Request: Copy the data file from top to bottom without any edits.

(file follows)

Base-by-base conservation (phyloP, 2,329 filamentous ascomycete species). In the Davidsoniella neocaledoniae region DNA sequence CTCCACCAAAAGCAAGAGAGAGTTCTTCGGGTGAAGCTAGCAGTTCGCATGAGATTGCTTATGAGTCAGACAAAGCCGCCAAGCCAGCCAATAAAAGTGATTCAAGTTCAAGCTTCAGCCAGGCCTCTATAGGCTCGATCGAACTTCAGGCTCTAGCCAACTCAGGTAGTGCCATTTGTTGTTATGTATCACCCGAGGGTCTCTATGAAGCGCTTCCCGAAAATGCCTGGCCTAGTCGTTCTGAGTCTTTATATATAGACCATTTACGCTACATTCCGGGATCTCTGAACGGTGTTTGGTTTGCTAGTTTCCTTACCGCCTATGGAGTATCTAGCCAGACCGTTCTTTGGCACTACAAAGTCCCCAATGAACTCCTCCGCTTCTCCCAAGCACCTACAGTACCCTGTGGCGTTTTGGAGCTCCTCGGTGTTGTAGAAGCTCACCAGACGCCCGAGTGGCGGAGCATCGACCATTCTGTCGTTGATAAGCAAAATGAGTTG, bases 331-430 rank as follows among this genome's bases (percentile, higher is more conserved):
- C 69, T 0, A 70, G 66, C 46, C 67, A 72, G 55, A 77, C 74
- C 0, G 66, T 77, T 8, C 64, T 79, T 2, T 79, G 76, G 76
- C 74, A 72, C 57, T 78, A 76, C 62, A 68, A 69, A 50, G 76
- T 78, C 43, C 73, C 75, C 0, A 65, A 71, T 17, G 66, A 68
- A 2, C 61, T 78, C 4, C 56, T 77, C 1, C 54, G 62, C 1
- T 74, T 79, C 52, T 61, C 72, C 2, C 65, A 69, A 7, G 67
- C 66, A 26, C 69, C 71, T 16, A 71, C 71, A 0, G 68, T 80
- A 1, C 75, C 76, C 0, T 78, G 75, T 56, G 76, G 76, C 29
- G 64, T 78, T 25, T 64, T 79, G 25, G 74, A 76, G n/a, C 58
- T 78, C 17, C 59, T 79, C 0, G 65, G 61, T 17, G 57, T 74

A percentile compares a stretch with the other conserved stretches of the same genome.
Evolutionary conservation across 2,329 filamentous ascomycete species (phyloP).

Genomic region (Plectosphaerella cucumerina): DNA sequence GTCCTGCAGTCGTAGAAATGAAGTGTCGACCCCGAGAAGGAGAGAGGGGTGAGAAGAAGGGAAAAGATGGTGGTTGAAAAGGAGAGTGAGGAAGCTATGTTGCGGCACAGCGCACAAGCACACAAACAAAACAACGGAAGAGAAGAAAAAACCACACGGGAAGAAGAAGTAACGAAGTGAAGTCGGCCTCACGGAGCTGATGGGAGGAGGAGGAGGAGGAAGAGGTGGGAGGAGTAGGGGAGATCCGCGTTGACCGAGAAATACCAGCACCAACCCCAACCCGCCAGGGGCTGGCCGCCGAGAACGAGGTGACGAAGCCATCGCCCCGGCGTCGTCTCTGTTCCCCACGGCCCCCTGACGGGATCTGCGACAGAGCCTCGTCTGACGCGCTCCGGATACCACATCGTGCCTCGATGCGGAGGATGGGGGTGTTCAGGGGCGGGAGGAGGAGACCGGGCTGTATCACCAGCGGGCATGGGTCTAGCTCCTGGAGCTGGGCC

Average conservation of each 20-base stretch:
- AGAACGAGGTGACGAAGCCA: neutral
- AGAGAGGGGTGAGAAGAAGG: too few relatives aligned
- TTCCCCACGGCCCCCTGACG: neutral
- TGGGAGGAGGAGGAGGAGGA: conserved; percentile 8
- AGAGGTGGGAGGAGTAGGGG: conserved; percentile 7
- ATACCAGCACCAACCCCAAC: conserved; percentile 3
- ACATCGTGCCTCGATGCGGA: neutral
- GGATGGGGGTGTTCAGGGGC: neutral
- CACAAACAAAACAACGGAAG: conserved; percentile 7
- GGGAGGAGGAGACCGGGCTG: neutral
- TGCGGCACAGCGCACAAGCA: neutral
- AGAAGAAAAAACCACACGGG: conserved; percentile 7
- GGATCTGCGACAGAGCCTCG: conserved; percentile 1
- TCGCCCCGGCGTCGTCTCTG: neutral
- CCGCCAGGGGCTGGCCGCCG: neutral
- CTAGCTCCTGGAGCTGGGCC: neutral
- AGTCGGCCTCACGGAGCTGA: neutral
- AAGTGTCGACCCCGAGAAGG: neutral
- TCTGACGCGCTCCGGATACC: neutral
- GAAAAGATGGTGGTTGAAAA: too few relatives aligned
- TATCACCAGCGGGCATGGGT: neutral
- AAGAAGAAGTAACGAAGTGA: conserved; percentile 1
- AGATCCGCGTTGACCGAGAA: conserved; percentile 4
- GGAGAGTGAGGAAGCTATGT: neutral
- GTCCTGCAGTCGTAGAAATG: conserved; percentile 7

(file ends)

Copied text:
Base-by-base conservation (phyloP, 2,329 filamentous ascomycete species). In the Davidsoniella neocaledoniae region DNA sequence CTCCACCAAAAGCAAGAGAGAGTTCTTCGGGTGAAGCTAGCAGTTCGCATGAGATTGCTTATGAGTCAGACAAAGCCGCCAAGCCAGCCAATAAAAGTGATTCAAGTTCAAGCTTCAGCCAGGCCTCTATAGGCTCGATCGAACTTCAGGCTCTAGCCAACTCAGGTAGTGCCATTTGTTGTTATGTATCACCCGAGGGTCTCTATGAAGCGCTTCCCGAAAATGCCTGGCCTAGTCGTTCTGAGTCTTTATATATAGACCATTTACGCTACATTCCGGGATCTCTGAACGGTGTTTGGTTTGCTAGTTTCCTTACCGCCTATGGAGTATCTAGCCAGACCGTTCTTTGGCACTACAAAGTCCCCAATGAACTCCTCCGCTTCTCCCAAGCACCTACAGTACCCTGTGGCGTTTTGGAGCTCCTCGGTGTTGTAGAAGCTCACCAGACGCCCGAGTGGCGGAGCATCGACCATTCTGTCGTTGATAAGCAAAATGAGTTG, bases 331-430 rank as follows among this genome's bases (percentile, higher is more conserved):
- C 69, T 0, A 70, G 66, C 46, C 67, A 72, G 55, A 77, C 74
- C 0, G 66, T 77, T 8, C 64, T 79, T 2, T 79, G 76, G 76
- C 74, A 72, C 57, T 78, A 76, C 62, A 68, A 69, A 50, G 76
- T 78, C 43, C 73, C 75, C 0, A 65, A 71, T 17, G 66, A 68
- A 2, C 61, T 78, C 4, C 56, T 77, C 1, C 54, G 62, C 1
- T 74, T 79, C 52, T 61, C 72, C 2, C 65, A 69, A 7, G 67
- C 66, A 26, C 69, C 71, T 16, A 71, C 71, A 0, G 68, T 80
- A 1, C 75, C 76, C 0, T 78, G 75, T 56, G 76, G 76, C 29
- G 64, T 78, T 25, T 64, T 79, G 25, G 74, A 76, G n/a, C 58
- T 78, C 17, C 59, T 79, C 0, G 65, G 61, T 17, G 57, T 74

A percentile compares a stretch with the other conserved stretches of the same genome.
Evolutionary conservation across 2,329 filamentous ascomycete species (phyloP).

Genomic region (Plectosphaerella cucumerina): DNA sequence GTCCTGCAGTCGTAGAAATGAAGTGTCGACCCCGAGAAGGAGAGAGGGGTGAGAAGAAGGGAAAAGATGGTGGTTGAAAAGGAGAGTGAGGAAGCTATGTTGCGGCACAGCGCACAAGCACACAAACAAAACAACGGAAGAGAAGAAAAAACCACACGGGAAGAAGAAGTAACGAAGTGAAGTCGGCCTCACGGAGCTGATGGGAGGAGGAGGAGGAGGAAGAGGTGGGAGGAGTAGGGGAGATCCGCGTTGACCGAGAAATACCAGCACCAACCCCAACCCGCCAGGGGCTGGCCGCCGAGAACGAGGTGACGAAGCCATCGCCCCGGCGTCGTCTCTGTTCCCCACGGCCCCCTGACGGGATCTGCGACAGAGCCTCGTCTGACGCGCTCCGGATACCACATCGTGCCTCGATGCGGAGGATGGGGGTGTTCAGGGGCGGGAGGAGGAGACCGGGCTGTATCACCAGCGGGCATGGGTCTAGCTCCTGGAGCTGGGCC

Average conservation of each 20-base stretch:
- AGAACGAGGTGACGAAGCCA: neutral
- AGAGAGGGGTGAGAAGAAGG: too few relatives aligned
- TTCCCCACGGCCCCCTGACG: neutral
- TGGGAGGAGGAGGAGGAGGA: conserved; percentile 8
- AGAGGTGGGAGGAGTAGGGG: conserved; percentile 7
- ATACCAGCACCAACCCCAAC: conserved; percentile 3
- ACATCGTGCCTCGATGCGGA: neutral
- GGATGGGGGTGTTCAGGGGC: neutral
- CACAAACAAAACAACGGAAG: conserved; percentile 7
- GGGAGGAGGAGACCGGGCTG: neutral
- TGCGGCACAGCGCACAAGCA: neutral
- AGAAGAAAAAACCACACGGG: conserved; percentile 7
- GGATCTGCGACAGAGCCTCG: conserved; percentile 1
- TCGCCCCGGCGTCGTCTCTG: neutral
- CCGCCAGGGGCTGGCCGCCG: neutral
- CTAGCTCCTGGAGCTGGGCC: neutral
- AGTCGGCCTCACGGAGCTGA: neutral
- AAGTGTCGACCCCGAGAAGG: neutral
- TCTGACGCGCTCCGGATACC: neutral
- GAAAAGATGGTGGTTGAAAA: too few relatives aligned
- TATCACCAGCGGGCATGGGT: neutral
- AAGAAGAAGTAACGAAGTGA: conserved; percentile 1
- AGATCCGCGTTGACCGAGAA: conserved; percentile 4
- GGAGAGTGAGGAAGCTATGT: neutral
- GTCCTGCAGTCGTAGAAATG: conserved; percentile 7